Monday 18 December 2017

'It was like U-13 team playing against U-18s'

Ireland 6-22-14 (116) Australia 2-7-4 (37)

Referee Maurice Deegan steps in to separate Ireland’s Zach Tuohy and Aaron Davey of Australia during the second International Rules Test in Croke Park on Saturday night RAY MCMANUS/SPORTSFILE
Referee Maurice Deegan steps in to separate Ireland’s Zach Tuohy and Aaron Davey of Australia during the second International Rules Test in Croke Park on Saturday night RAY MCMANUS/SPORTSFILE
Kilkenny celebrates his team’s victory
Ireland’s Ciaran Kilkenny beats Australia's Tony Armstrong and goalkeeper Steven Motlop to score his side's third goal
Martin Breheny

Martin Breheny

(Ireland win series 173-72 on aggregate)

IT'S simple really – Australia dispatched their weakest squad in the 29-year history of the International Rules series and were soundly thrashed by an Irish outfit which Paul Earley had prepared and structured for much sterner tests.

Whether the International Rules game has a long-term future should have nothing to do with what happened in Kingspan Breffni Park and Croke Park over the last two Saturdays, because it wasn't a battle of equals. For bizarre reasons which only the AFL can explain – and they haven't – Australia sent a team comprised of indigenous players only.

Out of their depth and left drowning in a swirling sea of incompetency, they didn't even show any of the defiant qualities which are always associated with Australian sport. It left coach Michael O'Loughlin so frustrated that he had to restrain himself before commenting on the dismal performances.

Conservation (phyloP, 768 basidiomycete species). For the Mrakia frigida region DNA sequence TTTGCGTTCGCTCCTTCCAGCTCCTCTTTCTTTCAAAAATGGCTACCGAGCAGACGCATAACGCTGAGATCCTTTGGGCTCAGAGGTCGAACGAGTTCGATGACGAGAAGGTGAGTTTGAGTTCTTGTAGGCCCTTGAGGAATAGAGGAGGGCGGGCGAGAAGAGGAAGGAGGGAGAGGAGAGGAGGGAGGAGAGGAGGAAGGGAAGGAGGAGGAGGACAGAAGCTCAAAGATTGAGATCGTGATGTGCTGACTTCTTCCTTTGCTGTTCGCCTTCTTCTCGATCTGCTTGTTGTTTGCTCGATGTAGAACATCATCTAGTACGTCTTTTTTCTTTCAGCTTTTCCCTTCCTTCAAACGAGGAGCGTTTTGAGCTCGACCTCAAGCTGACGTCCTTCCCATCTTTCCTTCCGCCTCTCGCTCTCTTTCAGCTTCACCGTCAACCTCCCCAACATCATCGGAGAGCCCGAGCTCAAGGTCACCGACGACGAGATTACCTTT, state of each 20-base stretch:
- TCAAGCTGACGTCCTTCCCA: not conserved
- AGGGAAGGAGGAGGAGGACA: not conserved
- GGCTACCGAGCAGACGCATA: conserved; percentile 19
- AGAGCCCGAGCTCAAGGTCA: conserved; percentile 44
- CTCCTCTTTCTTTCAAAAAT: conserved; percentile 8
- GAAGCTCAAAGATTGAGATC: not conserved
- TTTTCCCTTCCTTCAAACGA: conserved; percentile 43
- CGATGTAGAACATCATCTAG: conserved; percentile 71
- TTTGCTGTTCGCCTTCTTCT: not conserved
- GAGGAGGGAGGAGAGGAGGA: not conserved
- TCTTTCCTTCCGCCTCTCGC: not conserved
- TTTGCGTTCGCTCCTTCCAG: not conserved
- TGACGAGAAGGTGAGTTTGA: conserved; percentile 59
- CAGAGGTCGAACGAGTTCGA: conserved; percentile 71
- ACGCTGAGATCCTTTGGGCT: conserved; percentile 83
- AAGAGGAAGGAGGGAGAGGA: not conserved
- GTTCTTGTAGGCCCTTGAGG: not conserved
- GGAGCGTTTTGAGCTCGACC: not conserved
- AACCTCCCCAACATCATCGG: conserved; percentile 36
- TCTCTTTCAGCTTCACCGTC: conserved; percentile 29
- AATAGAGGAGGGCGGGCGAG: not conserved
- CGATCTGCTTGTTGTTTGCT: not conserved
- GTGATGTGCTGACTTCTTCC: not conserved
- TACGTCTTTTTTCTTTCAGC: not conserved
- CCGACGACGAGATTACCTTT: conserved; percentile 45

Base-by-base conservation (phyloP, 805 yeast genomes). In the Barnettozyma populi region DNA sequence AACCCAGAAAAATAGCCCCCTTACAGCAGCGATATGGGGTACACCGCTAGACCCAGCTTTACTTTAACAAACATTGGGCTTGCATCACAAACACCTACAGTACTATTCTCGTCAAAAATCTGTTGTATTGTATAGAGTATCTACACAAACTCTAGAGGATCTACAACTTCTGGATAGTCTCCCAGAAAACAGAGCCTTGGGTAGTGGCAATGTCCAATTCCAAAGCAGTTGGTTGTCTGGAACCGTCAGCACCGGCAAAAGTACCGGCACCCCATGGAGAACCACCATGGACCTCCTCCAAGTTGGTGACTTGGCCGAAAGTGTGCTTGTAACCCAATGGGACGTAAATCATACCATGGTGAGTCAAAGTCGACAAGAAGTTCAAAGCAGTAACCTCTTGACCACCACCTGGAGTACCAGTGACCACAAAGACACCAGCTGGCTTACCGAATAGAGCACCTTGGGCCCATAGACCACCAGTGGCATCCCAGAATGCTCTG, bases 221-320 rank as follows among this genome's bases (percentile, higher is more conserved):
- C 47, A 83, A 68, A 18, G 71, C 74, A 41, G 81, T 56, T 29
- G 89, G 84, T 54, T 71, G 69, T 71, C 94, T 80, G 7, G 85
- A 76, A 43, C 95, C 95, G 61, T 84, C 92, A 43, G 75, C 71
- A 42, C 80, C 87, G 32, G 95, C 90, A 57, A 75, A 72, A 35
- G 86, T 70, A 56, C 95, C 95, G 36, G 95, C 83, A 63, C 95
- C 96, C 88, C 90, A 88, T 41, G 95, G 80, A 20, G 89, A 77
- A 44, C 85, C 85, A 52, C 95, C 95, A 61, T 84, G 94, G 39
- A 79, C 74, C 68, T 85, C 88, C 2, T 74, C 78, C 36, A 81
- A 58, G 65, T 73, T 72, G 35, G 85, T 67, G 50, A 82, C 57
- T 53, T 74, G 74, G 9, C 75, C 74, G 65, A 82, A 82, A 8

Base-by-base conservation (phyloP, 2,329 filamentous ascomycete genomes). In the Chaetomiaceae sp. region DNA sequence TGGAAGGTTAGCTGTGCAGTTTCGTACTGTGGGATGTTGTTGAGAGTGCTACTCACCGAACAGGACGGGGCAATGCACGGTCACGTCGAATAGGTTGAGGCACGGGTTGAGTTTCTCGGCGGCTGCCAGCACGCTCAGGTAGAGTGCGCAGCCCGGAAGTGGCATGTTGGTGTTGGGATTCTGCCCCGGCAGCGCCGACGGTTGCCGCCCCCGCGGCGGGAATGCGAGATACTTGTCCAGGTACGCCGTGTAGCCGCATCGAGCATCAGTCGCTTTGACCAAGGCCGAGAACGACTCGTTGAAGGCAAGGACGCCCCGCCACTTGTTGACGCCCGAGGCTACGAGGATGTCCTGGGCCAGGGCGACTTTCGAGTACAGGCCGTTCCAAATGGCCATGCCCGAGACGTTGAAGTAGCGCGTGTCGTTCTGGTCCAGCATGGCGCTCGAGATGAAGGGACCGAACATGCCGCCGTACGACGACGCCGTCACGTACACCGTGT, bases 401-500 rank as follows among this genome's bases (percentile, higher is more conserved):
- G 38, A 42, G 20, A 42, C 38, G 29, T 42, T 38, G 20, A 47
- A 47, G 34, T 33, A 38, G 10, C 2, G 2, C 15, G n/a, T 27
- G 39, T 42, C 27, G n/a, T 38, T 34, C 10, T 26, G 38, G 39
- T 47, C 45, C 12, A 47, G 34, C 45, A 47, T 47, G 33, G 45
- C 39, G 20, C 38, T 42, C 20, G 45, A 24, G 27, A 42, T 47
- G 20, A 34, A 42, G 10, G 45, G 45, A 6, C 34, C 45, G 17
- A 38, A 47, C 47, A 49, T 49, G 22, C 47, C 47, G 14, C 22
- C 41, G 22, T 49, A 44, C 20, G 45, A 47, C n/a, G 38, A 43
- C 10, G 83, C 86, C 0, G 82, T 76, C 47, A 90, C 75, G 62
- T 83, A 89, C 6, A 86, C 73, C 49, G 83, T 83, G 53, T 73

"It was like the best U-18 team playing the best U-13s. Obviously, we were the U-13s," he said. He also explained that he had been advised not to express what he really felt about the squad that had let their country down with such a gutless effort.

"Some really wise heads said to me afterwards – be careful what you say," stated the exasperated coach, who was still sufficiently honest to leave his players in no doubt as to how disgusted he was with their efforts.

"As a coach, I feel a bit ill, a bit sick. It has hurt me to the core. Some of our efforts were really flat. I guess some guys aren't able to follow instructions. Not singling anyone out, but there were some really terrible decisions made out there. We wanted to kick the ball all the time when the message was to use our hands and our leg speed.


"You've got to be able to run and carry. Some guys don't want to do that because sometimes it's hard. That's the reality of it.

"I didn't want to say anything (to the players) that I would regret in five years time. This is as flat as I've ever been. You're lost for words because you can't believe what's happening. You go through the whole thing, but it's frustrating when guys refuse to follow instructions," he said.

Harsh comments, but they were all totally accurate as Australia fumbled from crisis to crisis with no apparent means of escaping from their torment.

That's not to take away from the record-breaking Irish performance, for which Earley is entitled to huge credit. His squad selection was well thought out and he decorated that with a carefully considered tactical approach which was designed for a much higher level of opposition than Ireland encountered.

Indeed, it was a real pity that Australia didn't offer greater resistance to test an Irish squad that never had its capabilities fully stretched.

"We knew that the second game was going to be our better game.

"We had worked on a lot of the things that you saw there tonight. We weren't anything like 100pc perfect the first day, but we were much better tonight. We focused on our own game and it worked.

"Our players are professional in everything they do except getting paid.